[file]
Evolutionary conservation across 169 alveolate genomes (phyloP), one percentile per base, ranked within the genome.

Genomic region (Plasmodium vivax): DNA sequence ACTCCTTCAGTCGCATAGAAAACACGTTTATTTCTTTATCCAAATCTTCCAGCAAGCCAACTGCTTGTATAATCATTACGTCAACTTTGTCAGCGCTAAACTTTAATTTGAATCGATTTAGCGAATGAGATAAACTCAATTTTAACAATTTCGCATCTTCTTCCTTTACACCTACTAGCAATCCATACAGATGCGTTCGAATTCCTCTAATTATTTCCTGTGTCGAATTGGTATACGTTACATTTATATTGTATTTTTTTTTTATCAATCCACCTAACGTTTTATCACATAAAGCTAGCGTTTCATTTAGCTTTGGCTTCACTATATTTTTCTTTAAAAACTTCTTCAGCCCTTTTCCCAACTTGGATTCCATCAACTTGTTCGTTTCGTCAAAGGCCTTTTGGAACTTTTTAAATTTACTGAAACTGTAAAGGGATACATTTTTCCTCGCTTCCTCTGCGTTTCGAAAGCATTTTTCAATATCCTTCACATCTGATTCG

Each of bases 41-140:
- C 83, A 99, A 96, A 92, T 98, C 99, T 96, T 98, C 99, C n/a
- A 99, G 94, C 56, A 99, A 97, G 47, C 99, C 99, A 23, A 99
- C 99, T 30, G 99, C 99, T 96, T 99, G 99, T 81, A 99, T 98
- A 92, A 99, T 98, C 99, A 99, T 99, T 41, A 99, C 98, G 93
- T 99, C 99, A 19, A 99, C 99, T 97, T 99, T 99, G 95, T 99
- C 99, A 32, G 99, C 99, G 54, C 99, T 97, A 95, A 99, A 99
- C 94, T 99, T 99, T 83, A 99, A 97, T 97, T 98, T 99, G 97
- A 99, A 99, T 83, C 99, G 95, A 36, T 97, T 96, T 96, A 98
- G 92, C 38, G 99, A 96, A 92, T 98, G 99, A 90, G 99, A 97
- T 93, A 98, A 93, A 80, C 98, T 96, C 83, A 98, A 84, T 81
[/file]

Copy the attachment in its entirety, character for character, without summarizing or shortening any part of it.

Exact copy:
Evolutionary conservation across 169 alveolate genomes (phyloP), one percentile per base, ranked within the genome.

Genomic region (Plasmodium vivax): DNA sequence ACTCCTTCAGTCGCATAGAAAACACGTTTATTTCTTTATCCAAATCTTCCAGCAAGCCAACTGCTTGTATAATCATTACGTCAACTTTGTCAGCGCTAAACTTTAATTTGAATCGATTTAGCGAATGAGATAAACTCAATTTTAACAATTTCGCATCTTCTTCCTTTACACCTACTAGCAATCCATACAGATGCGTTCGAATTCCTCTAATTATTTCCTGTGTCGAATTGGTATACGTTACATTTATATTGTATTTTTTTTTTATCAATCCACCTAACGTTTTATCACATAAAGCTAGCGTTTCATTTAGCTTTGGCTTCACTATATTTTTCTTTAAAAACTTCTTCAGCCCTTTTCCCAACTTGGATTCCATCAACTTGTTCGTTTCGTCAAAGGCCTTTTGGAACTTTTTAAATTTACTGAAACTGTAAAGGGATACATTTTTCCTCGCTTCCTCTGCGTTTCGAAAGCATTTTTCAATATCCTTCACATCTGATTCG

Each of bases 41-140:
- C 83, A 99, A 96, A 92, T 98, C 99, T 96, T 98, C 99, C n/a
- A 99, G 94, C 56, A 99, A 97, G 47, C 99, C 99, A 23, A 99
- C 99, T 30, G 99, C 99, T 96, T 99, G 99, T 81, A 99, T 98
- A 92, A 99, T 98, C 99, A 99, T 99, T 41, A 99, C 98, G 93
- T 99, C 99, A 19, A 99, C 99, T 97, T 99, T 99, G 95, T 99
- C 99, A 32, G 99, C 99, G 54, C 99, T 97, A 95, A 99, A 99
- C 94, T 99, T 99, T 83, A 99, A 97, T 97, T 98, T 99, G 97
- A 99, A 99, T 83, C 99, G 95, A 36, T 97, T 96, T 96, A 98
- G 92, C 38, G 99, A 96, A 92, T 98, G 99, A 90, G 99, A 97
- T 93, A 98, A 93, A 80, C 98, T 96, C 83, A 98, A 84, T 81